Almost every major city and region in Croatia holds a film festival of some kind, Zadar recently getting into the act following the success of similar events in Zagreb, Split, Dubrovnik and Pula. Many take place in summer, some at open-air locations. Our film experts put together their guide to the best film festivals in Croatia.
The best film festivals in Croatia
An international film festival and five-day party all in one, Motovun Film Festival is held in the beautiful Venetian town of Motovun, 270m above sea level. International and ex-Yu films are screened at a number of pop-up cinemas both indoors and out; screenings take place from early morning until around 2am. Directors from around the world compete for the prestigious Propeler Award, and interactive events involving film experts and staff take place around Motovun for those wishing for a little in-depth insight. Recent developments have seen the town council mark certain areas of this historic town as off-limits to partygoers at night, owing to enthusiastic drinking post-film, meaning the 18th festival should be, as was the 17th, a little more refined than in previous years. Parts of the festival will also take place at nearby town Buzet.
Arguably the one great social event of the autumn season, the Zagreb Film Festival is certainly one of the most informal and enjoyable celebrations of celluloid in this part of the world. It’s also one of the most popular cultural happenings in the country, putting bums on seats in a way that would drive most other festival organisers purple with envy. The deftly curated programme delivers a genuinely global selection of non-Hollywood production, focusing attention on films that wouldn’t normally get a run down at the local multiplex. Prizes are handed out to the best films on the final weekend, but the whole affair is treated with relaxed good humour rather than award-ceremony angst. It’s certainly not a formal affair and there‘s hardly any VIP segregation; you’ll probably see international directors drinking in the same café as the filmgoers themselves. The festival’s main venue is the venerable, Art Nouveau-styled Kino Europa, and it is here that festivalgoers come to enjoy pre-show drinks or hang around in search of an after-party. However, it is also a genuinely citywide affair, with retrospectives, themed seasons and documentary screenings taking place in all manner of venues across town. And with what seems like the entire population of Zagreb going out to watch films that they might not bother seeing if they were on general release, tickets sell out very quickly – so consult the programme carefully, make your choice and book in advance.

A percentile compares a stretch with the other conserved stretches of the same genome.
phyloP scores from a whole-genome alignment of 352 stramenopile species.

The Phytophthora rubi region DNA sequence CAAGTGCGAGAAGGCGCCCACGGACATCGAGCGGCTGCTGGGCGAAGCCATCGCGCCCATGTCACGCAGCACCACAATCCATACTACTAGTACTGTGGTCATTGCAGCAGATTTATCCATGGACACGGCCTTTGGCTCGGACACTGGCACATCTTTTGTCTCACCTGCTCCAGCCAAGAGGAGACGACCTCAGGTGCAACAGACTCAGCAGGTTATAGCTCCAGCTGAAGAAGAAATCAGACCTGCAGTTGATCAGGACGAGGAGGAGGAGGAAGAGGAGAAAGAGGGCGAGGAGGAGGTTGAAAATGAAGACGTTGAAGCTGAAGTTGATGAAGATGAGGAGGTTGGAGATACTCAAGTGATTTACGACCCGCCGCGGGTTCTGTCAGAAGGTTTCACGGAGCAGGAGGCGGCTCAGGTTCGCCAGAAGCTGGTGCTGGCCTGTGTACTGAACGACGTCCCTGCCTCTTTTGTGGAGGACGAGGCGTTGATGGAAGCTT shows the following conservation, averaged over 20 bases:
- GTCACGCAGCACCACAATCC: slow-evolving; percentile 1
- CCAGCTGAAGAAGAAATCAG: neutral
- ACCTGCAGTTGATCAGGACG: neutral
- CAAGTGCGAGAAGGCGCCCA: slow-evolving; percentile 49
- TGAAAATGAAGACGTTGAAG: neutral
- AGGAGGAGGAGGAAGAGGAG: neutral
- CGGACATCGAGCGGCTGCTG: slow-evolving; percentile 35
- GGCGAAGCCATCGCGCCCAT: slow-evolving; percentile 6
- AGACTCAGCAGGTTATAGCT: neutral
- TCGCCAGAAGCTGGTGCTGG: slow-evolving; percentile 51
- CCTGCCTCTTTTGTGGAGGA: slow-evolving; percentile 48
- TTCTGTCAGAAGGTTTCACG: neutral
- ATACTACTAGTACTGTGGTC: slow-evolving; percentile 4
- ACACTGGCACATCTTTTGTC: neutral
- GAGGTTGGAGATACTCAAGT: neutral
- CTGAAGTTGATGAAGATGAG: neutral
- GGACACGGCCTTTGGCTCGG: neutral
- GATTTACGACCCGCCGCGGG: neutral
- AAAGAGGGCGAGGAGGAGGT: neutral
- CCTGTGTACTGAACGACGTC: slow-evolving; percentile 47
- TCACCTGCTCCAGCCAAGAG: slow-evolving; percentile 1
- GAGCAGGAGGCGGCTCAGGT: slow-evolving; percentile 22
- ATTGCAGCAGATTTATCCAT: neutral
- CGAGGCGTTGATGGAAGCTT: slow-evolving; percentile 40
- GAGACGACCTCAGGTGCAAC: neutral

Under the unfortunate acronym of DUFF, October’s Dubrovnik Film Festival is the latest attempt to stage a major cinematic event in this historic city. Major Hollywood stars are regular visitors here in summer, but this recently inaugurated four-dayer has been set up for young local amateur filmmakers. Behind the project is the Association for Media Culture Promotion.